"Compassion: Danita (Missouri University, 2008) is one of several former refugees who have signed on as Peace Fellows to repay the kindness they received while they themselves were in dire need. Danita’s family lived in the besieged enclave of Bihac, Bosnia, when the family was given asylum by the US during the Bosnian war. Danita spent four months as a Fellow working with blind children in Bangladesh and used her own money to donate to a school for blind children run by her host. After her fellowship, Danita returned to Bangladesh to work with Rohingya refugees."
Again, we hope you will check out these pages and be as impressed as we are.
Looking ahead and recruiting from the Global South
With a strong year behind us, we are now gearing up for the second year of this program/appeal. We hope to recruit eight Fellows. This is slightly down from last year, but we feel the need to focus. In addition, we will be asking host organizations to recruit graduate students from local universities to help our Fellows with transport and translation. These eight graduates will become associates to our program and volunteer with our partner organizations for the rest of the year.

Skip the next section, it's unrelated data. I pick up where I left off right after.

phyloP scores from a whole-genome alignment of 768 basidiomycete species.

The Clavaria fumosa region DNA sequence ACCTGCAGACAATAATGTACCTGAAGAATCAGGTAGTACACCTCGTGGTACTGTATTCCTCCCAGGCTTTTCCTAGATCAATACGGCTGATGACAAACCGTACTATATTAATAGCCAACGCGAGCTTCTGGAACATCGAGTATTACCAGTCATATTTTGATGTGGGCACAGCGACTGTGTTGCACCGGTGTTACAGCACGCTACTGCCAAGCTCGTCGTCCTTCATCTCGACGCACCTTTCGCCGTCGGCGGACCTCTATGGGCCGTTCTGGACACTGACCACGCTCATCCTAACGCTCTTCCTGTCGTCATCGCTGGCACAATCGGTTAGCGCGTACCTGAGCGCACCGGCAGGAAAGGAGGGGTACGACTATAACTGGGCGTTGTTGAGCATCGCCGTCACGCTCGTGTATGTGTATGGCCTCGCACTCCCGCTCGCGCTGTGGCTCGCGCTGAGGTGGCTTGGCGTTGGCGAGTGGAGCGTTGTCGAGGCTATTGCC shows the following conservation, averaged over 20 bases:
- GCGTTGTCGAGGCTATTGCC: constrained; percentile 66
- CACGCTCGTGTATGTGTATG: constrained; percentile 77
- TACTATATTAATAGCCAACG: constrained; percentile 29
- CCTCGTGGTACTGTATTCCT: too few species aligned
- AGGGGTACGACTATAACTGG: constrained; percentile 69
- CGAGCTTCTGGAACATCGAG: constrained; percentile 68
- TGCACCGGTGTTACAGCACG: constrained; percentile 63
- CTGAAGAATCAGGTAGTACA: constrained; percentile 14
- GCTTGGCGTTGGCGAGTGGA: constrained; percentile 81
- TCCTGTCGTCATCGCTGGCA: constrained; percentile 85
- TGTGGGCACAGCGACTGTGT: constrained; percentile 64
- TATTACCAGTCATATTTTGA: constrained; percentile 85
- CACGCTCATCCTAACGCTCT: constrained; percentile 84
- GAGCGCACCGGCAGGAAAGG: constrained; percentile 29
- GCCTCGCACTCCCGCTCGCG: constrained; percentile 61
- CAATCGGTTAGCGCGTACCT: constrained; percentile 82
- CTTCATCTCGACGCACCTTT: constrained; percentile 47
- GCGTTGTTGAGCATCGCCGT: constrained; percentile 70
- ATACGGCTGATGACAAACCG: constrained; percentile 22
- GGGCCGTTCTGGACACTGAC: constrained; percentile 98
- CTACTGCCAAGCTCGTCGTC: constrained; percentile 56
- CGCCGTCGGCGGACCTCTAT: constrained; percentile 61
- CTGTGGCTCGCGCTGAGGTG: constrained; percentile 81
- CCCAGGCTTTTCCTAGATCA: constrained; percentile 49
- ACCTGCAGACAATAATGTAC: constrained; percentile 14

This will produce two important results. First, it will further enrich the experience for our northern students. Second, it will expand our fellowship program to the Global South and empower skilled and committed local graduates. We receive many applications from qualified students in countries like Nepal, but are unable to bring them to the US for training. We will test out this new approach in 2017 and are excited at the prospect.
We will introduce you the 2017 cohort of fellows in our next report, and follow them through the summer. It promises to be another active year!
Iain and the AP team
Sewing tiles for the refugee quilts in Jordan
Assembling the refugee quilts in Rhode Island
Peace Fellow Danita in Bangladesh